So yesterday a wily former KGB agent got over two hours to have a crack at a simpleton who knows the nation’s most prized state secrets. What could go wrong?
Stephen Hayes at the Weekly Standard says, a lot went wrong. Indeed, he says that Trump caved to Putin yesterday.
Hayes complains that Trump let Russia skate entirely on its efforts to interfere with the United States presidential election. But where Hayes really hits home is in his criticism of the meeting as it related to Syria:
The embarrassment wasn’t limited to interference in U.S. elections. There was Syria, too, where Tillerson claimed that American and Russian “objectives are exactly the same.”
It is absurd to claim that our objectives in Syria—where the United States has called for the end of the Assad regime that Russia is supporting—are exactly the same. Forget being identical; in most cases, they aren’t even coincidental.
. . . .
[I]n April the U.S. government accused Russia of complicity in an unprovoked chemical weapons attack on innocent civilians. And on Friday, the secretary of State claimed that America and Russia have exactly the same objectives in Syria.
And then Tillerson went even further. On matters where the United States and Russia have different views, he said, it may be that the Russians (who are actively backing a dictator slaughtering his own people) have got “the right approach and we’ve got the wrong approach.” Imagine for a moment the reaction from Republicans if John Kerry had made such a claim.
At PowerLine, Paul Mirengoff says that Hayes’s “Trump caved” characterization is “unfair.” I found Mirengoff’s argument less than fully convincing, though — especially this part:
Hayes also complains about what he thinks went down between Trump and Putin regarding Syria. He cites Tillerson’s statement that American and Russian “objectives are exactly the same.”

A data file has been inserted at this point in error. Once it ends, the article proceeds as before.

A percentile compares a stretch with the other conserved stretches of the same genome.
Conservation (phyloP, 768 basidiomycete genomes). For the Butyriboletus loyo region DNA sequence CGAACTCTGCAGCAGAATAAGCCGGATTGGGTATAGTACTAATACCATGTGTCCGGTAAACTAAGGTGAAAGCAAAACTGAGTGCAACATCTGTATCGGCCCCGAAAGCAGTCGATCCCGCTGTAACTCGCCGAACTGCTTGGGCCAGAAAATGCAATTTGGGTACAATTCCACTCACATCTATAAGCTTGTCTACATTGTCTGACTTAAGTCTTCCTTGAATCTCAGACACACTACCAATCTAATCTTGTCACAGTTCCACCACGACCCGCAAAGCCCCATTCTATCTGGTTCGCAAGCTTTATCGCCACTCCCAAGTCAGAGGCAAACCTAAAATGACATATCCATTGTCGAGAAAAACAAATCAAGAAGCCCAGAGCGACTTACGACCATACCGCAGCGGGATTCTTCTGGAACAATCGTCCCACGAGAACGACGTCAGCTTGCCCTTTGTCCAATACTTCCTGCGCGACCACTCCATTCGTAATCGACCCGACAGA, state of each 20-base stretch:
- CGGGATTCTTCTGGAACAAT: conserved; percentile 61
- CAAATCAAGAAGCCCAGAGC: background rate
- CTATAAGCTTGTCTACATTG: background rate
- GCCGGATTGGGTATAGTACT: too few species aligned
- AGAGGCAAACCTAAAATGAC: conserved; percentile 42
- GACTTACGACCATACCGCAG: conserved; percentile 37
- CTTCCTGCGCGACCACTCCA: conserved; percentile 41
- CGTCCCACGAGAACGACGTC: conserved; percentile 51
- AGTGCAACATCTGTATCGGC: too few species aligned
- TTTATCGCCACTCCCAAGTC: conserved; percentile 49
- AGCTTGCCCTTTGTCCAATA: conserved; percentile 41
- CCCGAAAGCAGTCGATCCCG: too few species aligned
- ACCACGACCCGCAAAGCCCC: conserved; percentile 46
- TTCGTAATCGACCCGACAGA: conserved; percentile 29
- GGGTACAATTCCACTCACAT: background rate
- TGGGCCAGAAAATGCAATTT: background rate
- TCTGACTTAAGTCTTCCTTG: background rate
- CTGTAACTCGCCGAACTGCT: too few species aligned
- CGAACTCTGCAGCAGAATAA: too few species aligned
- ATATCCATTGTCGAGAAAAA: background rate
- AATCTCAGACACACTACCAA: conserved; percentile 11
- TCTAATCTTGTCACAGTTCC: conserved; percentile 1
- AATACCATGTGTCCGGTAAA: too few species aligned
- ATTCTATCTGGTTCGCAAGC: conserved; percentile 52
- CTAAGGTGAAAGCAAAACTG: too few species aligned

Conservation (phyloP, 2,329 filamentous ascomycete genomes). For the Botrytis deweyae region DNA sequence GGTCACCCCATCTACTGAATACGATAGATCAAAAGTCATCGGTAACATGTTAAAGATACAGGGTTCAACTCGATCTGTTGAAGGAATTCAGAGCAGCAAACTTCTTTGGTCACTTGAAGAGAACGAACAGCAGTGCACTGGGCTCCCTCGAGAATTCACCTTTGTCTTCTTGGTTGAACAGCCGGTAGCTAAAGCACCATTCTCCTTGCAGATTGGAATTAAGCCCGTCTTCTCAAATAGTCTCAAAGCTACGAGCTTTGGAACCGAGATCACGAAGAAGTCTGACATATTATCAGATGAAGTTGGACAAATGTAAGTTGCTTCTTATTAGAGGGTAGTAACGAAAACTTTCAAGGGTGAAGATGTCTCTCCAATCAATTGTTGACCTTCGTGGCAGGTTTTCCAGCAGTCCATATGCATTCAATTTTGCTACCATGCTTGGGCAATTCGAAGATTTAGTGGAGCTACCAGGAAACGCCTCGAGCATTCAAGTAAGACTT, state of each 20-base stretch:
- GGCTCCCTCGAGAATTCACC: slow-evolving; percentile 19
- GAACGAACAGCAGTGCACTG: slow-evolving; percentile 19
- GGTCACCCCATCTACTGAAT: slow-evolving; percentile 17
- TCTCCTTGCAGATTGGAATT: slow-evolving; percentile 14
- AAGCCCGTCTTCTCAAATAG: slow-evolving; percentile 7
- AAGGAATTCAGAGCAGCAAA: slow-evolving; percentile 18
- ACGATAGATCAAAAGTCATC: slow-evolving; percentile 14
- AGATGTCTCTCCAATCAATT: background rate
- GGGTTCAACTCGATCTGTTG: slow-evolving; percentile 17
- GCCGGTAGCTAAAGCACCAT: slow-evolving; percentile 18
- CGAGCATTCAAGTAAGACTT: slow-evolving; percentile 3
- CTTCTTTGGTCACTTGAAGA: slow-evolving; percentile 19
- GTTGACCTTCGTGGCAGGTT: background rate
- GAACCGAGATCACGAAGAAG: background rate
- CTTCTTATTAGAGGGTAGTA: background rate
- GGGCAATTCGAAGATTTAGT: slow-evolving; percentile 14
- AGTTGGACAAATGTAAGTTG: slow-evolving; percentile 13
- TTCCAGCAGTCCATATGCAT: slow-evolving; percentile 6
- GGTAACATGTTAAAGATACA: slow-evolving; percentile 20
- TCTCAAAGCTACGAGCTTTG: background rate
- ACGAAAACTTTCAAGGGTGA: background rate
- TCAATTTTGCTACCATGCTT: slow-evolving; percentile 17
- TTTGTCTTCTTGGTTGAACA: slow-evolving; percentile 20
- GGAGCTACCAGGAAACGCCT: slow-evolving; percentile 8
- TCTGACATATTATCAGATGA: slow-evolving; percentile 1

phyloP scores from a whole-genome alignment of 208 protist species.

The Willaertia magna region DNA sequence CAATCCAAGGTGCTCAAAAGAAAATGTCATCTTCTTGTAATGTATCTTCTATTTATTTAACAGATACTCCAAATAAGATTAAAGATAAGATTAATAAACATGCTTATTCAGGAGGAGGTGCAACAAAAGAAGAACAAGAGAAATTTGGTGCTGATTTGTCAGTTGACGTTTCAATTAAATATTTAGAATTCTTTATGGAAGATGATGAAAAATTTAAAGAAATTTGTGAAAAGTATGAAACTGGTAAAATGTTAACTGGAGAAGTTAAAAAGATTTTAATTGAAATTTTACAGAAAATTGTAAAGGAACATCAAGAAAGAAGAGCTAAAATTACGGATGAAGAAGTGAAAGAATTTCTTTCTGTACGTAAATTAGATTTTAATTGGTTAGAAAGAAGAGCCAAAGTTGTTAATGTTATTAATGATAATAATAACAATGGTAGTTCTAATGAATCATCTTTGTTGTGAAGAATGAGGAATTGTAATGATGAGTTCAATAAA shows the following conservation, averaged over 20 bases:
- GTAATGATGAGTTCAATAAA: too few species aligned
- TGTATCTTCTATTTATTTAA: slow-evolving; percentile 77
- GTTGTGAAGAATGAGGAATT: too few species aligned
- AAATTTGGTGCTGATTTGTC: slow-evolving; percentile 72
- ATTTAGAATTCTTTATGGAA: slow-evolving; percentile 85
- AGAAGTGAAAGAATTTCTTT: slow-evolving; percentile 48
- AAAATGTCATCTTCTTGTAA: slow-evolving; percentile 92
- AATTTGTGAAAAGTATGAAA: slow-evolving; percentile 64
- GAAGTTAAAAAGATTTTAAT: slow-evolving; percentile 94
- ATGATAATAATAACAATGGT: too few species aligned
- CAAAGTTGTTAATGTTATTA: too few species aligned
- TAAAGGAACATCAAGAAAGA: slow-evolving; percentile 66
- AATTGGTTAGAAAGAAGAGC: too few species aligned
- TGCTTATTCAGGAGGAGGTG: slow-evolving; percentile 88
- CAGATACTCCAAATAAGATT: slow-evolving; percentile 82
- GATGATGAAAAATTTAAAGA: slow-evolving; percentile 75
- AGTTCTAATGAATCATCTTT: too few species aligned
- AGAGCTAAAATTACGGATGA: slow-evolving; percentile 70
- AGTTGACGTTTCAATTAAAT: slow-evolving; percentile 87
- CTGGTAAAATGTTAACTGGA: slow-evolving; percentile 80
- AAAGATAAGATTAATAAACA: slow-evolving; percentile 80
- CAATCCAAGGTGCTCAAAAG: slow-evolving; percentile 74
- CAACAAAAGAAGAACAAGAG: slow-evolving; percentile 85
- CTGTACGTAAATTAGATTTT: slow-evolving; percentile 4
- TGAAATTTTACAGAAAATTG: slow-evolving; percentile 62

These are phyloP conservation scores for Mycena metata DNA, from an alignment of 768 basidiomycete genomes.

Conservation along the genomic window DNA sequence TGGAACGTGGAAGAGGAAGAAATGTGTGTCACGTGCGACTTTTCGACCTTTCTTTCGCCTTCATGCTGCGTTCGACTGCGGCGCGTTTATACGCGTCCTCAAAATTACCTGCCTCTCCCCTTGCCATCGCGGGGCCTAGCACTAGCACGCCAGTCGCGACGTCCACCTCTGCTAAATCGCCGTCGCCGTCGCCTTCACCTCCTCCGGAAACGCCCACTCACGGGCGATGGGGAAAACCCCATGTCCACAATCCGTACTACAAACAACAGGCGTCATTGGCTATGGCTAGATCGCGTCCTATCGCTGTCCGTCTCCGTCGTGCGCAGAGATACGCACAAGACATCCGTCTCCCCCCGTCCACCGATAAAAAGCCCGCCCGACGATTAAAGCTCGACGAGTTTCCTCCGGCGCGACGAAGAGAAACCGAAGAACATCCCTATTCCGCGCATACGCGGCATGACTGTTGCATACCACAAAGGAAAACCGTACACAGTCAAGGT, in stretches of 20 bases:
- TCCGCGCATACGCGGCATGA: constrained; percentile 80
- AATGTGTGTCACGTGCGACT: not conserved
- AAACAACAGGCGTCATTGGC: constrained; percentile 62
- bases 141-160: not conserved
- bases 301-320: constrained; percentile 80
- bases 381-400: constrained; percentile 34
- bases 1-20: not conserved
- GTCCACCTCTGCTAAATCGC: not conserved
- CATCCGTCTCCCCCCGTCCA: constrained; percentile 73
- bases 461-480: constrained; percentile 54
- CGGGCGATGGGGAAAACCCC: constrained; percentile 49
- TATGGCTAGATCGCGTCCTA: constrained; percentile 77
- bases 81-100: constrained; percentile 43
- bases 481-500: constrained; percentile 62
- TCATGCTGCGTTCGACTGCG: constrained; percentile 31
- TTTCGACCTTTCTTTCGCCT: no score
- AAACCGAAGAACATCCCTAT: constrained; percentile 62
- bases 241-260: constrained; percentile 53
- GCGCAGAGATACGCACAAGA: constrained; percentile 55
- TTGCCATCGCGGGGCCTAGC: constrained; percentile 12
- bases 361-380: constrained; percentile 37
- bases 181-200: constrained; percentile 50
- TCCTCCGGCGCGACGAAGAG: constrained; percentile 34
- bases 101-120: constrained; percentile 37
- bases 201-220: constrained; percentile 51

The statement is, as Hayes says, absurd. But there’s little reason to think that Trump, or even Tillerson, believes it.
Color me skeptical when your argument is: don’t worry about the “absurd” thing our Secretary of State just said. Probably neither he nor the President actually believes it.
But there’s a ceasefire! Isn’t that a good thing? Sure — if you think Vladimir Putin is a honest fella. Garry Kasparov, who knows a thing or two about Putin, has this to say:
Bingo. Few wars are as deadly as a ceasefire announced by Putin! Unless everyone he wanted to murder is already dead. https://t.co/CFyeLDsGVZ
— Garry Kasparov (@Kasparov63) July 7, 2017
To Hayes’s analysis above, I would add the shameful spectacle of a man who has ordered journalists to be murdered pointing at a group of journalists and asking Trump: “These are the ones who insulted you?” Not only is this apparent confirmation of the prediction before the meeting that Trump would whine to Putin about “FAKE NEWS!!” but it is also, to put it mildly, creepy and chilling given Putin’s history. Putin might have Trumpers fooled — but he knows that at least some of the journalists know what Putin did to journalists like Anna Politkovskaya.
I know many will say: hey, but Trump said tough stuff and took tough action regarding Russia before the meeting. Well, sure. Trump is fundamentally a coward who caters to his audience. He talks about “radical Islamic terrorism” in Warsaw, but not Saudi Arabia. He says in Warsaw: “We treasure the rule of law and protect the right to free speech and free expression” — but when he speaks face to face with Putin, a man who kills journalists who engage in free speech and expression, he tells him he won’t meddle in Putin’s domestic affairs.
This cowardice sends a message to someone like Putin, who has sized up American leaders before. Putin determined that Bush and Obama were weaklings, and he has no doubt come to the same conclusion about Trump.
Expect aggression from Putin during Trump’s presidency. Yesterday’s meeting assured it.